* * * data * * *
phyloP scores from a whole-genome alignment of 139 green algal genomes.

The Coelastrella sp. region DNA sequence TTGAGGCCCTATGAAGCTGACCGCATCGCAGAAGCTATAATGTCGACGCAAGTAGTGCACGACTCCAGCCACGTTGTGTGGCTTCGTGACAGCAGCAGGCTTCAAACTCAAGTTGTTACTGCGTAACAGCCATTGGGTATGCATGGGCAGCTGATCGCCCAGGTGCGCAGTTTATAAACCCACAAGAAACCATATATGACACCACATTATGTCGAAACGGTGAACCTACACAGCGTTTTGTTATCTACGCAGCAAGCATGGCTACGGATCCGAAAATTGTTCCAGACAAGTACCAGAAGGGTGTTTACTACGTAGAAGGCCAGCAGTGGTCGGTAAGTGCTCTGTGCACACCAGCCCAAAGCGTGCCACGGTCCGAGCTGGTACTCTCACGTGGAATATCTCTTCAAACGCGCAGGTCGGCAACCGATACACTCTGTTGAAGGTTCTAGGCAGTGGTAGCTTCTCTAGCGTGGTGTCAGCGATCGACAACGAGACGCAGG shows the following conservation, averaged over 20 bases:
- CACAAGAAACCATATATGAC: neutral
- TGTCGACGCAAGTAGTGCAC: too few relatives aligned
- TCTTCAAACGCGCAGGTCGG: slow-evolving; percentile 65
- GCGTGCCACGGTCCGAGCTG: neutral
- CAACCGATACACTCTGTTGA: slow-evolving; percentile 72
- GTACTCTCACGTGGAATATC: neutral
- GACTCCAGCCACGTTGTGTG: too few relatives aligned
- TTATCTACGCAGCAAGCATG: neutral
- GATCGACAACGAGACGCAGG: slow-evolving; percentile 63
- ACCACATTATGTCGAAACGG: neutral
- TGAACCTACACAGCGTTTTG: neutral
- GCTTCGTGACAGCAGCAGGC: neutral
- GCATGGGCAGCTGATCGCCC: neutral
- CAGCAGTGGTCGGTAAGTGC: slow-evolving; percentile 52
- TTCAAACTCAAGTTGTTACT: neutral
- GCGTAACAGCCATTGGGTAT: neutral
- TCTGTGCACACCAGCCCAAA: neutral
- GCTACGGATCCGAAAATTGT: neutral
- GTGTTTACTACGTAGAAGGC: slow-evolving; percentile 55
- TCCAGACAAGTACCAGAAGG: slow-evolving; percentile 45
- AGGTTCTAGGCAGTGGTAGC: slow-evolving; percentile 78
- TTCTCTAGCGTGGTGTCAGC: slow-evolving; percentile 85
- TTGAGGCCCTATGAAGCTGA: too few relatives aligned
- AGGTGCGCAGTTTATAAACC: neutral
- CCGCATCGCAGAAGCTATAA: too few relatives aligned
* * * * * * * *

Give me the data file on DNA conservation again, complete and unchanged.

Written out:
phyloP scores from a whole-genome alignment of 139 green algal genomes.

The Coelastrella sp. region DNA sequence TTGAGGCCCTATGAAGCTGACCGCATCGCAGAAGCTATAATGTCGACGCAAGTAGTGCACGACTCCAGCCACGTTGTGTGGCTTCGTGACAGCAGCAGGCTTCAAACTCAAGTTGTTACTGCGTAACAGCCATTGGGTATGCATGGGCAGCTGATCGCCCAGGTGCGCAGTTTATAAACCCACAAGAAACCATATATGACACCACATTATGTCGAAACGGTGAACCTACACAGCGTTTTGTTATCTACGCAGCAAGCATGGCTACGGATCCGAAAATTGTTCCAGACAAGTACCAGAAGGGTGTTTACTACGTAGAAGGCCAGCAGTGGTCGGTAAGTGCTCTGTGCACACCAGCCCAAAGCGTGCCACGGTCCGAGCTGGTACTCTCACGTGGAATATCTCTTCAAACGCGCAGGTCGGCAACCGATACACTCTGTTGAAGGTTCTAGGCAGTGGTAGCTTCTCTAGCGTGGTGTCAGCGATCGACAACGAGACGCAGG shows the following conservation, averaged over 20 bases:
- CACAAGAAACCATATATGAC: neutral
- TGTCGACGCAAGTAGTGCAC: too few relatives aligned
- TCTTCAAACGCGCAGGTCGG: slow-evolving; percentile 65
- GCGTGCCACGGTCCGAGCTG: neutral
- CAACCGATACACTCTGTTGA: slow-evolving; percentile 72
- GTACTCTCACGTGGAATATC: neutral
- GACTCCAGCCACGTTGTGTG: too few relatives aligned
- TTATCTACGCAGCAAGCATG: neutral
- GATCGACAACGAGACGCAGG: slow-evolving; percentile 63
- ACCACATTATGTCGAAACGG: neutral
- TGAACCTACACAGCGTTTTG: neutral
- GCTTCGTGACAGCAGCAGGC: neutral
- GCATGGGCAGCTGATCGCCC: neutral
- CAGCAGTGGTCGGTAAGTGC: slow-evolving; percentile 52
- TTCAAACTCAAGTTGTTACT: neutral
- GCGTAACAGCCATTGGGTAT: neutral
- TCTGTGCACACCAGCCCAAA: neutral
- GCTACGGATCCGAAAATTGT: neutral
- GTGTTTACTACGTAGAAGGC: slow-evolving; percentile 55
- TCCAGACAAGTACCAGAAGG: slow-evolving; percentile 45
- AGGTTCTAGGCAGTGGTAGC: slow-evolving; percentile 78
- TTCTCTAGCGTGGTGTCAGC: slow-evolving; percentile 85
- TTGAGGCCCTATGAAGCTGA: too few relatives aligned
- AGGTGCGCAGTTTATAAACC: neutral
- CCGCATCGCAGAAGCTATAA: too few relatives aligned